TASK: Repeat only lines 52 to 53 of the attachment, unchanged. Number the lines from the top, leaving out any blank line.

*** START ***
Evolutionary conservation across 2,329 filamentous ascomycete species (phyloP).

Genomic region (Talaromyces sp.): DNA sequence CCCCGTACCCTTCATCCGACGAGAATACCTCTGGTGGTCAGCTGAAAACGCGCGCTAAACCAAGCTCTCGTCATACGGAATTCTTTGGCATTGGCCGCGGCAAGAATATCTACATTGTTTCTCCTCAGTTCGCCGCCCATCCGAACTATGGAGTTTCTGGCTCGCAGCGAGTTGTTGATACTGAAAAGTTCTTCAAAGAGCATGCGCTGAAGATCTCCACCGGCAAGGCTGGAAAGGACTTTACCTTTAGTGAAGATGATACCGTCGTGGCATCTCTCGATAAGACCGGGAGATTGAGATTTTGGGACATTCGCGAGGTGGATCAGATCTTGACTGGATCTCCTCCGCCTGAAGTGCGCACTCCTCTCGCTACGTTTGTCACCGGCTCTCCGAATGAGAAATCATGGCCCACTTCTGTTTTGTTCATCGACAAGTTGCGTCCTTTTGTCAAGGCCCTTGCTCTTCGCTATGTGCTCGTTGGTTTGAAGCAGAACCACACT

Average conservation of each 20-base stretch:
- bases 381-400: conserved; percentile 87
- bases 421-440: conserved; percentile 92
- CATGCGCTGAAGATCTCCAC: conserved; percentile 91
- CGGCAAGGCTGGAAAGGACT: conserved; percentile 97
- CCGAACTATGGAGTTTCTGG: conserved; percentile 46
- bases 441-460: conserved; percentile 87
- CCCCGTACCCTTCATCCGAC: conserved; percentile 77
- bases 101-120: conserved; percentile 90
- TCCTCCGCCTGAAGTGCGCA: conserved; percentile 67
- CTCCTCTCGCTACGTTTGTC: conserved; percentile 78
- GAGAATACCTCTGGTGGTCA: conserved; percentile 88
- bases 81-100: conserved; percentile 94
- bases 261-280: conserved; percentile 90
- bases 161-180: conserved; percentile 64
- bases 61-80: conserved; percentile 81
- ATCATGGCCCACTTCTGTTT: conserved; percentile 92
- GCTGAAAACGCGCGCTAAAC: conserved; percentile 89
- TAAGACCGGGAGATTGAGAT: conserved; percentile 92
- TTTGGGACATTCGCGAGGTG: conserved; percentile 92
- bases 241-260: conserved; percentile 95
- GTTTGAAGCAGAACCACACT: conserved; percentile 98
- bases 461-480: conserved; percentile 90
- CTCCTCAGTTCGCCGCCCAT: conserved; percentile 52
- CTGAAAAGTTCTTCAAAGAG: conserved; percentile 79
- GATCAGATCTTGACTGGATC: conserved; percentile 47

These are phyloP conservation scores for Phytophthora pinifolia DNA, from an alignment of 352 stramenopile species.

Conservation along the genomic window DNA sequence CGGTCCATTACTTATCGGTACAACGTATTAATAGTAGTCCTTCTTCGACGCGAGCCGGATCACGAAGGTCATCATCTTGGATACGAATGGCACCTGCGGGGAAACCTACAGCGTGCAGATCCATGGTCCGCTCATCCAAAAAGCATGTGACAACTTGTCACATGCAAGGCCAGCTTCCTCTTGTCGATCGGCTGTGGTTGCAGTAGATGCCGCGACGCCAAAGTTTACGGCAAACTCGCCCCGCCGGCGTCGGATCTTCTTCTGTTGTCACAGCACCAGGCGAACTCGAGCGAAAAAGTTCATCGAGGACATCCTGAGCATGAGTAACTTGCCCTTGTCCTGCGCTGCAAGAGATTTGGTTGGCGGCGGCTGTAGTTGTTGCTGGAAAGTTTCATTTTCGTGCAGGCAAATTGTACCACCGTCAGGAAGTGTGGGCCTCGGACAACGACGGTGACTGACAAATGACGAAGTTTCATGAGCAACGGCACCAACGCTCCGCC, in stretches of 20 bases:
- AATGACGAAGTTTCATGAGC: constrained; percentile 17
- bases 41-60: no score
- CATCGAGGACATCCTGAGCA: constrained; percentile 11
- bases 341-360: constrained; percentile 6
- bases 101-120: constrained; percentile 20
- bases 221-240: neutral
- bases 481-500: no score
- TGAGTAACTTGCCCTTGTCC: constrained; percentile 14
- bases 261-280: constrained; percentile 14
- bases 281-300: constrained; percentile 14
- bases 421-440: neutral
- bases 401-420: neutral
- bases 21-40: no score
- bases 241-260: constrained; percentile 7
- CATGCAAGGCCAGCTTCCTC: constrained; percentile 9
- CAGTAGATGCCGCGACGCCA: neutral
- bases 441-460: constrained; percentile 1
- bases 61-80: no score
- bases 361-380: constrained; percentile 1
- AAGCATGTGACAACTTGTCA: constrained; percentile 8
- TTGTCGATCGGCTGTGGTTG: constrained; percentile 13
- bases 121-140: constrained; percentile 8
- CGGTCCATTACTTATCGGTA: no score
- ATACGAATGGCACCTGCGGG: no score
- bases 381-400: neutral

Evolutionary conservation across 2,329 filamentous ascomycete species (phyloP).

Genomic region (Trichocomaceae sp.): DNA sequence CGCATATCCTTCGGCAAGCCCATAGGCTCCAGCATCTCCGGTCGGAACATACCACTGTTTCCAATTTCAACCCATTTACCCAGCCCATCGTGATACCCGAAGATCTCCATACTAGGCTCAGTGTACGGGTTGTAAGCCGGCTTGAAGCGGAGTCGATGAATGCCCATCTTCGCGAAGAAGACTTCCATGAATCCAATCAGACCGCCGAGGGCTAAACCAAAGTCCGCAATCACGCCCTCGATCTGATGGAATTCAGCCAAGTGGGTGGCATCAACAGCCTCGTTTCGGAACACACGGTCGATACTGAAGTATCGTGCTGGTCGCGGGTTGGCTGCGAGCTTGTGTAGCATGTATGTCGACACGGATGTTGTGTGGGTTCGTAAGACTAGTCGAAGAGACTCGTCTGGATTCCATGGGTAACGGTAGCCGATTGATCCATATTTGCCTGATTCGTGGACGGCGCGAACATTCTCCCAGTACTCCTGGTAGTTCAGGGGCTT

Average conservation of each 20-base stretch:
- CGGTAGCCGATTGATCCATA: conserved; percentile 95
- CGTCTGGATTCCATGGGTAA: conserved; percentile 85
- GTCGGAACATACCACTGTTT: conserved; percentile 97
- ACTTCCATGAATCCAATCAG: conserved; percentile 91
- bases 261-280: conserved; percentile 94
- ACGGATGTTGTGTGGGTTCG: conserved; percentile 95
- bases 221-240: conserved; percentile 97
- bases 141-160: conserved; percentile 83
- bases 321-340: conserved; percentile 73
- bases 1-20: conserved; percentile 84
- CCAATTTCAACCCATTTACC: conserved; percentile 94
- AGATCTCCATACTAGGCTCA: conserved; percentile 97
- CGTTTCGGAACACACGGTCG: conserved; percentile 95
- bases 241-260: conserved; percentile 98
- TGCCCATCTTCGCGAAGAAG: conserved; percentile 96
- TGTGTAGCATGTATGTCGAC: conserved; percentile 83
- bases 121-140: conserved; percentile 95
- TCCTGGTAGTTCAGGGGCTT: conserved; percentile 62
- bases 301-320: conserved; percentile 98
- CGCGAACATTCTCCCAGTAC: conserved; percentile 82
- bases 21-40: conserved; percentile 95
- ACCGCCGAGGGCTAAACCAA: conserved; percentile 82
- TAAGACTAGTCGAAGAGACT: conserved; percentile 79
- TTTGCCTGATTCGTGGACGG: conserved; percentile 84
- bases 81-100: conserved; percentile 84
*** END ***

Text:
- bases 121-140: constrained; percentile 8
- CGGTCCATTACTTATCGGTA: no score